I think my time in Idaho has certainly influenced my practice in the sense that there has been a lot of consideration of loss, continued investment in the question of the nature of experience… The early years here were quite lonely and any connection to personal history felt ripped away.  It was like floating with no anchors- place, community, routine, even the well worn and boring path to the grocery store- gone.

Idaho is a very stark place with long summers and winters- Fall and Spring are compressed into these brief moments and it gives the year a sense of drama.  The landscape itself is barren and desert for miles and then lush in the mountains and by the rivers. It was a foreign landscape and it took me some time to see the variations and even the beauty.  And it is beautiful.

My practice has echoed this quiet empty space at times.  There is a stillness.  As a smaller city, it’s culturally quiet here and that was something I wanted in 2005/6 when we moved here from Southern CA.

Do you have themes that you contend with in your practice,
which have evolved out of early seeded ideas or experiences?

I think I spoke to this a bit earlier… I seem always to be thinking about the nature of things.  I have always enjoyed philosophy and aesthetics.  I like to think in a structured way about nuanced aspects of language or meaning.

I used to be obsessed with the questions of  what is the real or what does it mean for something to be authentic. I have worked with scale models over the last ten years in large part as a stand in for this interest.  I also seem to gravitate toward melancholy, loss, solitude, repetition or labor.

I’m not as interested in delineating boundaries or having an answer for things as I used to be.  Now I see the work as asking better and better versions of those old questions, maybe making observations.

Does your Spirituality bleed into your artwork?
Can you describe for me any Spiritual ritual or practice that might be mimicked in a studio practice? Are these even related?

I don’t think of my “spirituality” and my “studio practice” as separate things.  The person I am or am becoming is present in all moments of my life and is informed by all varieties of experience.  My artwork is a form of spirituality- it’s where I ask questions and reflect.

My artwork requires the same integrity, dedication, thoughtfulness, that parenting does and that teaching does, that my marriage does.  My posture to these things is not different but the specifics are…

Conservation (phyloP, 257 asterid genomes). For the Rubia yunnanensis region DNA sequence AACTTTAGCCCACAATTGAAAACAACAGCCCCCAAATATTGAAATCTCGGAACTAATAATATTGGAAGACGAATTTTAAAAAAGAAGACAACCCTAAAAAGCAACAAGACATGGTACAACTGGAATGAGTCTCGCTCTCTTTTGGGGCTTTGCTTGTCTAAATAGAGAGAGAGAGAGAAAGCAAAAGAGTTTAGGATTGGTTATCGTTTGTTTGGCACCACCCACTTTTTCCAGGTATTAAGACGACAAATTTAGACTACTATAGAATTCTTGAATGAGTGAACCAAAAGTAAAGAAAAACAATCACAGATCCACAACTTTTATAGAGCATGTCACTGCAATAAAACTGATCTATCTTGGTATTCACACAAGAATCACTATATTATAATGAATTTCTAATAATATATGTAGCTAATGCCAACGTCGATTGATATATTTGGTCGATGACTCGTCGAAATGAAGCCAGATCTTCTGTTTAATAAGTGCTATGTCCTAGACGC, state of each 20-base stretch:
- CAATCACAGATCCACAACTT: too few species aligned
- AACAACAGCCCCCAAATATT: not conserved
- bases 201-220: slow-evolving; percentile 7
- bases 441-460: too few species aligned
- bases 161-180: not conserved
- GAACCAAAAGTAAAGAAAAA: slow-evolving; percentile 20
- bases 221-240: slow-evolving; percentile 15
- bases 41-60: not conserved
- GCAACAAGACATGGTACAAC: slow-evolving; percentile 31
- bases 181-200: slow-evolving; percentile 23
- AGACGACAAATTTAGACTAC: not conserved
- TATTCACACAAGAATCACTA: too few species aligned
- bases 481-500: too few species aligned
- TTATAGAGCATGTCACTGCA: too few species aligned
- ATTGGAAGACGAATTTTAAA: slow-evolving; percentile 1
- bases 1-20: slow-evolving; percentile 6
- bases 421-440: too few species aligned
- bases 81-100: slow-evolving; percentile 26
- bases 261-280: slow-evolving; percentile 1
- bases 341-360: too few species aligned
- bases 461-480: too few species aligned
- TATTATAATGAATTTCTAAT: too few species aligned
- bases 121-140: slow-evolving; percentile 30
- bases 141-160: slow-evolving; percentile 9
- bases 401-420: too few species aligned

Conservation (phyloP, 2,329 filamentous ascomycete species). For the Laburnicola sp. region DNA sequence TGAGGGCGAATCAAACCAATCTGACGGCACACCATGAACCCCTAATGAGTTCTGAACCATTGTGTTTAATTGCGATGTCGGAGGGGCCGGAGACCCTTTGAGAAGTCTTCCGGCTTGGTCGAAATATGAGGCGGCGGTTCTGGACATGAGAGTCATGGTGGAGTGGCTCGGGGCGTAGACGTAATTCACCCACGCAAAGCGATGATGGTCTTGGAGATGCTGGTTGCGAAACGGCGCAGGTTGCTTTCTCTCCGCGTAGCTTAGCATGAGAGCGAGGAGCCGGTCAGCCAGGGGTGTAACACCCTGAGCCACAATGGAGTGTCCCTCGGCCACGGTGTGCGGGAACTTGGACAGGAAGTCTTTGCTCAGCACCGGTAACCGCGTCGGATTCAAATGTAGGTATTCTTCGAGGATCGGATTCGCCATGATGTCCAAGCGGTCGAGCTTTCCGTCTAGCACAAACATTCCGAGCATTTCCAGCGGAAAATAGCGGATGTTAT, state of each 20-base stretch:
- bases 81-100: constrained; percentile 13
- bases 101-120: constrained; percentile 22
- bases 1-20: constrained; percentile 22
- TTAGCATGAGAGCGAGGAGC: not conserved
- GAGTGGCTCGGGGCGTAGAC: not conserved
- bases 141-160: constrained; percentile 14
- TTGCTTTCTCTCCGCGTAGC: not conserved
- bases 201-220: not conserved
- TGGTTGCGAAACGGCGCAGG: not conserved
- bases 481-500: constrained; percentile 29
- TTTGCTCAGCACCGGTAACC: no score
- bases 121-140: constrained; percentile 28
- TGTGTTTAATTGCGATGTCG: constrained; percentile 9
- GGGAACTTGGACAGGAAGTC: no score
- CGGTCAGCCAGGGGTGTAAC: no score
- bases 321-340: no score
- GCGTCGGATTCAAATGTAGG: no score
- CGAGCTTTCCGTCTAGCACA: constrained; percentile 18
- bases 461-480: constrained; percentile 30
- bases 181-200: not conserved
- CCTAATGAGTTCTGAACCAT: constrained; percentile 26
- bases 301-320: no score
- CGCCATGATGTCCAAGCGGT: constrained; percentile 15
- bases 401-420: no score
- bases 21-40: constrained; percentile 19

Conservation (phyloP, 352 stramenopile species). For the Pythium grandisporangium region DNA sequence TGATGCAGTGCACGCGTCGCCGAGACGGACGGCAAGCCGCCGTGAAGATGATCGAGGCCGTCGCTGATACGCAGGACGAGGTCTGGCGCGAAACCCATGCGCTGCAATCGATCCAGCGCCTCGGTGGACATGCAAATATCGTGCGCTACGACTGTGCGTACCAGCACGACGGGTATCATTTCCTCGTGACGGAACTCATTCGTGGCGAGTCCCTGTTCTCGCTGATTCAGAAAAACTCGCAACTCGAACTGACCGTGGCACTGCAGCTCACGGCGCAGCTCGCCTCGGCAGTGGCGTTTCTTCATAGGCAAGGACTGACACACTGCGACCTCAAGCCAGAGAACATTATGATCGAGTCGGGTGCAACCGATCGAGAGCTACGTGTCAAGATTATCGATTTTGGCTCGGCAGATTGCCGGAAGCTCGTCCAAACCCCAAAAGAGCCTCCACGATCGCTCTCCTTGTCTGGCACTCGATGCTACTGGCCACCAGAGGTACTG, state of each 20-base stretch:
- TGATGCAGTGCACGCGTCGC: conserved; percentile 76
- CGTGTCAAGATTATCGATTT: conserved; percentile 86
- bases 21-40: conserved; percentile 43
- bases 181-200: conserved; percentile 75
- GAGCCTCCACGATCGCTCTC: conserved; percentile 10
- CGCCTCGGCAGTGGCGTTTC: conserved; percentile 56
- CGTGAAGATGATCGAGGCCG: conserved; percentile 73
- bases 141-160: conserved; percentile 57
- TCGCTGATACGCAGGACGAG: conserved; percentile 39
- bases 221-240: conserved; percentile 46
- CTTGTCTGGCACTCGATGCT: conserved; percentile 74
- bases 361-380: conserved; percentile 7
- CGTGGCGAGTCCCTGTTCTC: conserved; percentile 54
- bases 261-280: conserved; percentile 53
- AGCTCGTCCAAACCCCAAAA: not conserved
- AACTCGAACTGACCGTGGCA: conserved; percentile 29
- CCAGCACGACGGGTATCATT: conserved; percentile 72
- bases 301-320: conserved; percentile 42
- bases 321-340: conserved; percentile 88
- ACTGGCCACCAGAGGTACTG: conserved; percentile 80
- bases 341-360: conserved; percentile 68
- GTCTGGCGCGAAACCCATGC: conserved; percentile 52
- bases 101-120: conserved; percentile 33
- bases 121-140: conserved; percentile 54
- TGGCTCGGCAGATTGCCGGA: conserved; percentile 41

As a discipline, what keeps you making artwork?
Is it driven from within you or is it more of an act of dedication?

I want to/ have the inclination to/ have learned to think this way… and sheer force of will moves me to completion on various projects.  I have to be careful not to think or process faster than I work or I get bored and abandon projects.

What would you say brings you the most inspiration in life right now,
even if it does not reveal itself in your work aesthetically?

So many things…
My current studio space (solitude and a place that is not multi-use), everything about my daughter, I’m learning to do Pilates which is very challenging for me…but I am not giving up…maybe the “not giving up,” the fact that I’m not very successful, is inspiring.

I read a good book of poems by Ben Lerner last spring called Mean Free Path and some aspect of the meaningfulness  elevating itself above the acknowledgement of limitation of language and poetry and the process was really a big deal for me… artists should read it. It’s really influenced my choices in painting this year.

When my students take risks and really go for it in their studio practice- that’s pretty inspiring.

My family is moving to Minneapolis next summer and I am thrilled and inspired by starting our life there.  I’ve become pretty close friends with a half dozen or so artist in Idaho whom I really admire- the studio visits and creative community have been really life-giving.

What was your first or most memorable interaction with a work of art?

I remember seeing an El Greco painting at the San Diego Museum of Art, I must’ve been in elementary school so maybe 9 or 10?  I stared at it for a long time – I just couldn’t figure it out.

…I haven’t thought of that painting for years,
but your question brought it to mind.

I also grew up with paintings.

My great great great Swedish uncle was a painter and we have this oil painting of the summer solstice tradition of lighting massive bonfires by the edge of a Swedish lake. As a child I would write stories about the painting.  I remember just staring at it forever.